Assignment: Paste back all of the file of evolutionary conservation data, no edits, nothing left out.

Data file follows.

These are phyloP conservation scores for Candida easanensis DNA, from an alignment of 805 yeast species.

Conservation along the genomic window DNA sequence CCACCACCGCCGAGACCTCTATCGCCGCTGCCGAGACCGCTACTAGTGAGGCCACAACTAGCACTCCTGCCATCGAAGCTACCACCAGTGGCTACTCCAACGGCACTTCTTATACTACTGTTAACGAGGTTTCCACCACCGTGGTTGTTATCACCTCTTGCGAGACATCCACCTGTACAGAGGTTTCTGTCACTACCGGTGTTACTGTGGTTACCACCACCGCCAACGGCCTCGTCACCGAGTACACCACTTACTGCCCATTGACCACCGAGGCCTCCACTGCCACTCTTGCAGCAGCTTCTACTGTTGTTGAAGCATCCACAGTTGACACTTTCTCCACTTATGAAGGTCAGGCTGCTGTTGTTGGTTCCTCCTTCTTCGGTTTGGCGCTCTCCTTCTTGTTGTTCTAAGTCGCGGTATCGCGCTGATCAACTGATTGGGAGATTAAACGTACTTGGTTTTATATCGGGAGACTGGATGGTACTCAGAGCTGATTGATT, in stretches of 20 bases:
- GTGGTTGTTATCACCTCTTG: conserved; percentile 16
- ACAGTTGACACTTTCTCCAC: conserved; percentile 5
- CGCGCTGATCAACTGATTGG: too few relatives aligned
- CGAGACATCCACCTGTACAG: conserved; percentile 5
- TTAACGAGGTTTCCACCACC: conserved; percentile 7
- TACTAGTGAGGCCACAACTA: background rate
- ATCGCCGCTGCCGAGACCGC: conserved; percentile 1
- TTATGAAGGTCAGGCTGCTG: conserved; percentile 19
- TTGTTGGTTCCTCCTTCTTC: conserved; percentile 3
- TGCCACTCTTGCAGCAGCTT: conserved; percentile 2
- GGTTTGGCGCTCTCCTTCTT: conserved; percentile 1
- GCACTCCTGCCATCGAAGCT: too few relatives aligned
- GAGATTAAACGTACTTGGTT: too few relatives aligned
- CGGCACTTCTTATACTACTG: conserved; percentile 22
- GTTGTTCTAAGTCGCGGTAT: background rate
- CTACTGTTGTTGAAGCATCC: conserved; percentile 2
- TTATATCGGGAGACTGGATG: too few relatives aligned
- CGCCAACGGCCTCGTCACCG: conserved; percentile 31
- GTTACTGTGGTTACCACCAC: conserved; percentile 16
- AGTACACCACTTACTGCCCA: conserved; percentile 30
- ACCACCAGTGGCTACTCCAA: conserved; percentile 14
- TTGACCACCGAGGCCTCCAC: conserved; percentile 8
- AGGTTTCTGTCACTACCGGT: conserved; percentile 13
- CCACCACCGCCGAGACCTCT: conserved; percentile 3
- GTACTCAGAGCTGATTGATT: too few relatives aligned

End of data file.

These are phyloP conservation scores for Candida easanensis DNA, from an alignment of 805 yeast species.

Conservation along the genomic window DNA sequence CCACCACCGCCGAGACCTCTATCGCCGCTGCCGAGACCGCTACTAGTGAGGCCACAACTAGCACTCCTGCCATCGAAGCTACCACCAGTGGCTACTCCAACGGCACTTCTTATACTACTGTTAACGAGGTTTCCACCACCGTGGTTGTTATCACCTCTTGCGAGACATCCACCTGTACAGAGGTTTCTGTCACTACCGGTGTTACTGTGGTTACCACCACCGCCAACGGCCTCGTCACCGAGTACACCACTTACTGCCCATTGACCACCGAGGCCTCCACTGCCACTCTTGCAGCAGCTTCTACTGTTGTTGAAGCATCCACAGTTGACACTTTCTCCACTTATGAAGGTCAGGCTGCTGTTGTTGGTTCCTCCTTCTTCGGTTTGGCGCTCTCCTTCTTGTTGTTCTAAGTCGCGGTATCGCGCTGATCAACTGATTGGGAGATTAAACGTACTTGGTTTTATATCGGGAGACTGGATGGTACTCAGAGCTGATTGATT, in stretches of 20 bases:
- GTGGTTGTTATCACCTCTTG: conserved; percentile 16
- ACAGTTGACACTTTCTCCAC: conserved; percentile 5
- CGCGCTGATCAACTGATTGG: too few relatives aligned
- CGAGACATCCACCTGTACAG: conserved; percentile 5
- TTAACGAGGTTTCCACCACC: conserved; percentile 7
- TACTAGTGAGGCCACAACTA: background rate
- ATCGCCGCTGCCGAGACCGC: conserved; percentile 1
- TTATGAAGGTCAGGCTGCTG: conserved; percentile 19
- TTGTTGGTTCCTCCTTCTTC: conserved; percentile 3
- TGCCACTCTTGCAGCAGCTT: conserved; percentile 2
- GGTTTGGCGCTCTCCTTCTT: conserved; percentile 1
- GCACTCCTGCCATCGAAGCT: too few relatives aligned
- GAGATTAAACGTACTTGGTT: too few relatives aligned
- CGGCACTTCTTATACTACTG: conserved; percentile 22
- GTTGTTCTAAGTCGCGGTAT: background rate
- CTACTGTTGTTGAAGCATCC: conserved; percentile 2
- TTATATCGGGAGACTGGATG: too few relatives aligned
- CGCCAACGGCCTCGTCACCG: conserved; percentile 31
- GTTACTGTGGTTACCACCAC: conserved; percentile 16
- AGTACACCACTTACTGCCCA: conserved; percentile 30
- ACCACCAGTGGCTACTCCAA: conserved; percentile 14
- TTGACCACCGAGGCCTCCAC: conserved; percentile 8
- AGGTTTCTGTCACTACCGGT: conserved; percentile 13
- CCACCACCGCCGAGACCTCT: conserved; percentile 3
- GTACTCAGAGCTGATTGATT: too few relatives aligned